The following morning dawned bright and blue, and we hurried through (a delicious) breakfast to explore the Central Market, giving a nod to the stately dragons on the bridge that serve sentry to the city en route. To say that I am a fan of farmer’s markets might be an understatement (Tony would likely call me “obsessed”). When we lived in the U.S. our weekly market was a more chicy-mhicy social event than an actual place at which to gather provisions; plus, it was not dog-friendly. I find the markets overseas to be equally as social, but without the pretentions and of course being dog friendly.
As we approached the square I was a little let down, spying perhaps twenty stalls and two food trucks. Then, as we walked closer it felt like Christmas morning: dozens more stalls with the brightest flowers and freshest fruits and vegetables spilling into the adjacent square, each of them beckoning me with my camera and my pocketbook. The spring greens, many of which are not easily found in Vienna (like the variety of radicchios) were stunning; so stunning, in fact, that I bought enough to enjoy salads for four straight dinners this week. Spring has sprung in Central Europe, so a host of Bärlauch (wild garlic) products, along with edible flowers and other treats, cozied up in the cooler bag I had remembered to bring for the drive home.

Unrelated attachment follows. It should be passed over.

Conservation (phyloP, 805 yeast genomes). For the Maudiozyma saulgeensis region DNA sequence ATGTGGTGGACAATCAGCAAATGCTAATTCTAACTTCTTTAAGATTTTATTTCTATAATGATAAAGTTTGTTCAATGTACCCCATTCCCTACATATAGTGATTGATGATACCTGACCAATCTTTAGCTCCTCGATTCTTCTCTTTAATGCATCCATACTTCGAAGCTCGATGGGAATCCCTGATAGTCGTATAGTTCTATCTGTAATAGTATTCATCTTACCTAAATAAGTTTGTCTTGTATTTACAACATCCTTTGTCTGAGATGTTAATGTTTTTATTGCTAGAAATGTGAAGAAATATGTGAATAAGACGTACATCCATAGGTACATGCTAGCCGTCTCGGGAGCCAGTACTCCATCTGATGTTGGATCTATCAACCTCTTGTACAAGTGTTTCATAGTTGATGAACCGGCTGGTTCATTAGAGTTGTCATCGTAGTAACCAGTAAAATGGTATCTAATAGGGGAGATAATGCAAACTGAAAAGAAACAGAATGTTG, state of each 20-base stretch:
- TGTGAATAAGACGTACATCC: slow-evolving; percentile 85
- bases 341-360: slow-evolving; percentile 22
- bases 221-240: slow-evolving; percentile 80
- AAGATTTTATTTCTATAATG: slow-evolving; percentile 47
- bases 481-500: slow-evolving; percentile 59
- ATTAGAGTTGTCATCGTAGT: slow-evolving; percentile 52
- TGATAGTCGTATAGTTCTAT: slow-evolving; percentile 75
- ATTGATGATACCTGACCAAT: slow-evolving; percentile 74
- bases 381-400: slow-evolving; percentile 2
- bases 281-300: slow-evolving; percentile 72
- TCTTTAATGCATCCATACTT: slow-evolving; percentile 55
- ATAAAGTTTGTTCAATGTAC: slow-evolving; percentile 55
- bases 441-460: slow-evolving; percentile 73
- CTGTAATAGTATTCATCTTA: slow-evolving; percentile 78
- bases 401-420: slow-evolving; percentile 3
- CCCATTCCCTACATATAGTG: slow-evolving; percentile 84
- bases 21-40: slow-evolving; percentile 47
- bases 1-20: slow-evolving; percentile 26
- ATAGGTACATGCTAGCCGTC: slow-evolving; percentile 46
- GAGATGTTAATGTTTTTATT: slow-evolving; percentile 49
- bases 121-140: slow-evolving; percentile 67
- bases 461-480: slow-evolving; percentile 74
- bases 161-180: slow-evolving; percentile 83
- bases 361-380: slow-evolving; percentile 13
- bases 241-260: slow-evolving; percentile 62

For everyone’s shopping entertainment, dancers and musicians from the Kras region wearing their regional dress. The woman staffing the information booth spoke English, so I asked if it would be possible to have the group pose for a photo. She was happy to ask them, and they were happy to pose!